Ready to hone your skills as a creative freelancer but not sure where to start? Jonathan Cofer leads Upwork’s creative team, overseeing a huge scope that includes brand development, Upwork’s visitor website, events like the Work Without Limits Executive Summit, videos, and even Upwork swag.
The path that brought him to Upwork includes a period as an independent contractor; he understands what a challenge it can be to polish your skills when you don’t have the constant feedback you might get in-house. In this Q&A, he shares his experience and some of his top tips to learn more and expand your skillset.
Q: How did you get to Upwork?
A: I’ve always been into creative activities, such as drawing and photography, and I’ve also been a bit of a computer nerd. So I wanted to do something creative with computers, and that took me to the Academy of Art in San Francisco. I studied Computer Arts, a program that basically teaches you a bit about everything: photography, video, audio production, graphic design, coding, product design. It gave me exposure to a lot of different areas, something that’s been very handy as a creative director working across so many different creative disciplines.
After graduation, I started as a freelancer. This really taught me about the business world and working with clients—the business side of design. From there, I worked with an agency called Lunar, primarily doing product design with the occasional branding project.
I moved to Elance (now Upwork) because it was an interesting opportunity that seemed a particularly good fit with my freelance experience. I started just days after Elance and oDesk merged and I was drawn to the challenge.
Fast-forward to today: I oversaw the rebranding from Elance-oDesk to Upwork in 2015, which was a huge undertaking, and have built out our design team from almost nothing. When I started, I had one in-house designer that reported to me. Now I have a hybrid team with ten in-house designers, copywriters, project managers, and a bench of ten freelancers in five different countries that I can turn to, depending on the project.
Q: What are some of the core skills you learned by running your own business?
A: Learning to work with clients was huge: I learned how to communicate better, present ideas more effectively, create project schedules, and set expectations. I also had to create my own budgets and manage my time and resources.
I went to Lunar because I’d never worked at an agency. I found I was well prepared for the things I needed to do, and I think I grew more quickly within the agency because of my freelance experience.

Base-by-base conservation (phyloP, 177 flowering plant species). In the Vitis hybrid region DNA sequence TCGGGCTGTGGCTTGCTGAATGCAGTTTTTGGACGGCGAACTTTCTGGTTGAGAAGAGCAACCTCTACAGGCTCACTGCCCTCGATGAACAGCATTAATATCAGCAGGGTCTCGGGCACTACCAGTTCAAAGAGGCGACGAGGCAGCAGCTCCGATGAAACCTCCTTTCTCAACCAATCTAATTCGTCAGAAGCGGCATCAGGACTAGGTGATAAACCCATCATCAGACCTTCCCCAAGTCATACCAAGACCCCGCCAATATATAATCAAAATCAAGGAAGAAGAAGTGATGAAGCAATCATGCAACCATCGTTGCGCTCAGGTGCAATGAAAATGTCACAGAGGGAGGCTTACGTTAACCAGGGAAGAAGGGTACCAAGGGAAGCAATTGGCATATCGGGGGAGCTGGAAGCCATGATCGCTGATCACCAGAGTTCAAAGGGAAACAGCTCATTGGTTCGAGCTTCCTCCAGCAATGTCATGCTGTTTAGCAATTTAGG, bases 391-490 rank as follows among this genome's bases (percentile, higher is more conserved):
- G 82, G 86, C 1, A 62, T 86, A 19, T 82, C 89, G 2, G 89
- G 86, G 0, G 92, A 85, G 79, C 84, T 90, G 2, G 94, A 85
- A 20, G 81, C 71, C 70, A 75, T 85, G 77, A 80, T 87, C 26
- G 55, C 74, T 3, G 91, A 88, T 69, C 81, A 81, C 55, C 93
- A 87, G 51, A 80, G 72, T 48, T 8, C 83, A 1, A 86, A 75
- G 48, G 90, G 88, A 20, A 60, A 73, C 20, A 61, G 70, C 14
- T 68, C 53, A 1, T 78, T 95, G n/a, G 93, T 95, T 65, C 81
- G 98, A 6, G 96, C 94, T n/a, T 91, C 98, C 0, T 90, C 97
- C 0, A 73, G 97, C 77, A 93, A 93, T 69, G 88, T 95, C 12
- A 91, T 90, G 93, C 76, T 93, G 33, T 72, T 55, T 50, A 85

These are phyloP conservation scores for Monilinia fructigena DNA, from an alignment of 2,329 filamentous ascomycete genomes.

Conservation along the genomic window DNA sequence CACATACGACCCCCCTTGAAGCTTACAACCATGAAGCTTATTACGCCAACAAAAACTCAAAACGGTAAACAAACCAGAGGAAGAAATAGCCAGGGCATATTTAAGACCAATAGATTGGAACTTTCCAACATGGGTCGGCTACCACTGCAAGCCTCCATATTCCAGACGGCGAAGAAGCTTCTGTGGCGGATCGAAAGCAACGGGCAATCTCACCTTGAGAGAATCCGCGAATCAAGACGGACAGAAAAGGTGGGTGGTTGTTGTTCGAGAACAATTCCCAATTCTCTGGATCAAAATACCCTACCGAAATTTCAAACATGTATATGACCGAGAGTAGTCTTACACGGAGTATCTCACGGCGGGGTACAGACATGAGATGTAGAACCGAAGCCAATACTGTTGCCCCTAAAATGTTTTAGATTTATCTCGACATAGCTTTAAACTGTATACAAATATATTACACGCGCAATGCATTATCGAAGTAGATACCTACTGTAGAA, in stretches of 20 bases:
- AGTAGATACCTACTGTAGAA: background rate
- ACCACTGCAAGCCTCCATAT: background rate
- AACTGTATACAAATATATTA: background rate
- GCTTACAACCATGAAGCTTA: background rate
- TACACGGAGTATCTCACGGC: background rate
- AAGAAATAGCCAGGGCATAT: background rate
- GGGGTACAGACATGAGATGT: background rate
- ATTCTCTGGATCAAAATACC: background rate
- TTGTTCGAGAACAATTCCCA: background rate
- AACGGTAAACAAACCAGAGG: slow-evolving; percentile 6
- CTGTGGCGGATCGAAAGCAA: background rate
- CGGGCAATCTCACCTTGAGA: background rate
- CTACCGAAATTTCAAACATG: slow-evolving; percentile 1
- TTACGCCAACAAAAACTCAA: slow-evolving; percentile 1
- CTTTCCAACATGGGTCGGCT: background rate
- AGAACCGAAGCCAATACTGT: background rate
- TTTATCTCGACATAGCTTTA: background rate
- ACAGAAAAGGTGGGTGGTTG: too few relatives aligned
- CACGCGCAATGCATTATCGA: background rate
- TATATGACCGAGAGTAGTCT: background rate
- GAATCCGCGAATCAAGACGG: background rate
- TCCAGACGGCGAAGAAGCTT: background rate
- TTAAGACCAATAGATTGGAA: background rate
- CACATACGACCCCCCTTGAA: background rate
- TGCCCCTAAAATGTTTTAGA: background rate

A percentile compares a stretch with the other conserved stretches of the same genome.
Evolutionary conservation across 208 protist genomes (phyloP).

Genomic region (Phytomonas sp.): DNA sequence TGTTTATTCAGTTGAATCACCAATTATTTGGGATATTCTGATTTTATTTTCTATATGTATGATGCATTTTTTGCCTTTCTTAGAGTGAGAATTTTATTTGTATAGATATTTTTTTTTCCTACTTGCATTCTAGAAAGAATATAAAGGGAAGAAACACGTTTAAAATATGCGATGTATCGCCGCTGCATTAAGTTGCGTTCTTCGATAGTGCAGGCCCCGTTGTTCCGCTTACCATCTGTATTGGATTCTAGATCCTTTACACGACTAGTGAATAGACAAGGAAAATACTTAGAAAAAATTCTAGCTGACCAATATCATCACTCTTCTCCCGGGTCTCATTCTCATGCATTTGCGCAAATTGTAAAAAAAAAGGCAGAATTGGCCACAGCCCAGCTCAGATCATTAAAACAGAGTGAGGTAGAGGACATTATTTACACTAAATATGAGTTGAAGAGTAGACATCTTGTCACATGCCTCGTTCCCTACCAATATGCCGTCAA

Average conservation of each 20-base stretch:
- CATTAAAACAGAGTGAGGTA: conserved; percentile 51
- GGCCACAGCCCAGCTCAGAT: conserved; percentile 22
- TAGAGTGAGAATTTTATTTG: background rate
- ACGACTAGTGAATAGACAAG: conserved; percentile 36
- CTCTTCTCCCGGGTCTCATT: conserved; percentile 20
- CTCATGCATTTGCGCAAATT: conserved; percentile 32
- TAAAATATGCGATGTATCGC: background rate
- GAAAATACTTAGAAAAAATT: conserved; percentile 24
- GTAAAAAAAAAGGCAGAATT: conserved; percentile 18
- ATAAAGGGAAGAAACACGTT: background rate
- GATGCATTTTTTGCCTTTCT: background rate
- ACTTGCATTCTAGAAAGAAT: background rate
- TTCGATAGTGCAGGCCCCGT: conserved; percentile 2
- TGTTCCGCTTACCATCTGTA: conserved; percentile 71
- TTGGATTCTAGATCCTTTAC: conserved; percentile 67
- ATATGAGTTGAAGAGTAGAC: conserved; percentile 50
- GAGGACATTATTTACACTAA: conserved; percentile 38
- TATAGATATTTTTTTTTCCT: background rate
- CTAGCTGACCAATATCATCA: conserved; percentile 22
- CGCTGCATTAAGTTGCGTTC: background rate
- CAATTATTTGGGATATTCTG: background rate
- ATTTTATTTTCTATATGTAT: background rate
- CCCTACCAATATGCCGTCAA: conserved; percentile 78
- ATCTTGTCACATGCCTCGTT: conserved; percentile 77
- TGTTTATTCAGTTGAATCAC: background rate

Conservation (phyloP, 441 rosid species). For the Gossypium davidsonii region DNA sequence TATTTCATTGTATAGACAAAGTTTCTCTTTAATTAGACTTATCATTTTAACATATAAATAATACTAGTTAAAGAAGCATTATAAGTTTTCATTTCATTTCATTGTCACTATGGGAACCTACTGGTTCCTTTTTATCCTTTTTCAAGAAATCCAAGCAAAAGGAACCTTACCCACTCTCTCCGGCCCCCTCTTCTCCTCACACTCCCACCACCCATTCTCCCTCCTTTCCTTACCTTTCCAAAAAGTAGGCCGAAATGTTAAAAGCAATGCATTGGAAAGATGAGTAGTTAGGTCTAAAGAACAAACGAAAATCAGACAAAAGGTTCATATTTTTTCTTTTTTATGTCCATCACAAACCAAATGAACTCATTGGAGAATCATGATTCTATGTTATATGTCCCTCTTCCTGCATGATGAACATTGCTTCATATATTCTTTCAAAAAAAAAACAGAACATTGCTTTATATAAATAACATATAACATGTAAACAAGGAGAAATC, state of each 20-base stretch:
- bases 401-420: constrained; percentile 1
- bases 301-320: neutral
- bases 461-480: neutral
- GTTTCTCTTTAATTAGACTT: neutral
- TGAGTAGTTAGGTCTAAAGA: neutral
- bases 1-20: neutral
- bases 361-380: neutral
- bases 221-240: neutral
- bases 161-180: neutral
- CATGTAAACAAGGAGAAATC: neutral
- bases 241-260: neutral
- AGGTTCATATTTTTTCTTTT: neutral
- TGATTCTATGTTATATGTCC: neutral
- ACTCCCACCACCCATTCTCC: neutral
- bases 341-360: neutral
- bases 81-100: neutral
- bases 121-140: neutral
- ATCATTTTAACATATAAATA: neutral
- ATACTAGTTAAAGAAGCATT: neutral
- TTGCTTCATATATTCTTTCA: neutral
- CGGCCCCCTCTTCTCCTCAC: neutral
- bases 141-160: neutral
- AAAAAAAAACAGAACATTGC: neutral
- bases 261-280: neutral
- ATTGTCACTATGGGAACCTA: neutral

Q: What advice would you give to self-employed designers who want to level up their skills?
A: It is tougher to make sure you’re learning and growing when you’re on your own. I think pursuing a range of projects and clients helps: a lot of leveling up just comes from time and experience.
If you follow design blogs and get involved in the design community, you can kind of recreate the culture that you’d get at an agency: stay on top of trends, look for inspiration, have conversations. The more you can network online the better.
And try new things with clients. Try to push the boundaries. It can be intimidating but remember that many clients want you to push back; they’re paying you because you’re an expert and they want you to tell them if something isn’t a good idea. Not all clients want this, however! You need to learn to adapt your strategy.
Q: What should a designer consider before starting their own business?
A: Early on, I thought I couldn’t start a project if I didn’t have all the answers. The thing is that many clients don’t know what they don’t know. Now I have a completely different approach: have a conversation, ask questions, ask followup questions.
As the expert, it’s your job to ask for the information you need. And sometimes, clients don’t have the answers. Really wear the customer service hat and focus on helping clients in every way you can. Help them fill in the gaps. Design freelancers who can do this well are the ones who succeed.
Q: What sets top-notch freelance designers apart?
A: Beyond talent, I really want to work with people who are proactive. For example:
- If you don’t hear from the client, you reach out and ask
- You don’t wait for a client to tell you to do something if you think you can go ahead and do it to make things more efficient
- You’re overly communicative and you’re usually very quick to respond
It’s really about what a designer does to take care of the client relationship. I think great creatives are always on top of their projects and aren’t afraid to push back or ask followup questions. When a designer does their homework, it makes the client’s life much easier.
Q: What will matter for designers in 5 to 10 years?
A: If I look back at the skills I was taught in college…it’s hard to predict the future! Staying up-to-speed on the latest trends will indicate the skills you need.
I never would have anticipated the Apple Watch or the iPhone when I was learning to design. Now we have AR (augmented reality) and voice control. Design will always change and evolve. As these new formats come out, learn about them, see how other people approach them, and adapt your own skills.
Some skills will always be important: How do you talk to people? How do you explain your design so clients see the value? When you think about the longer term, don’t forget these essentials.
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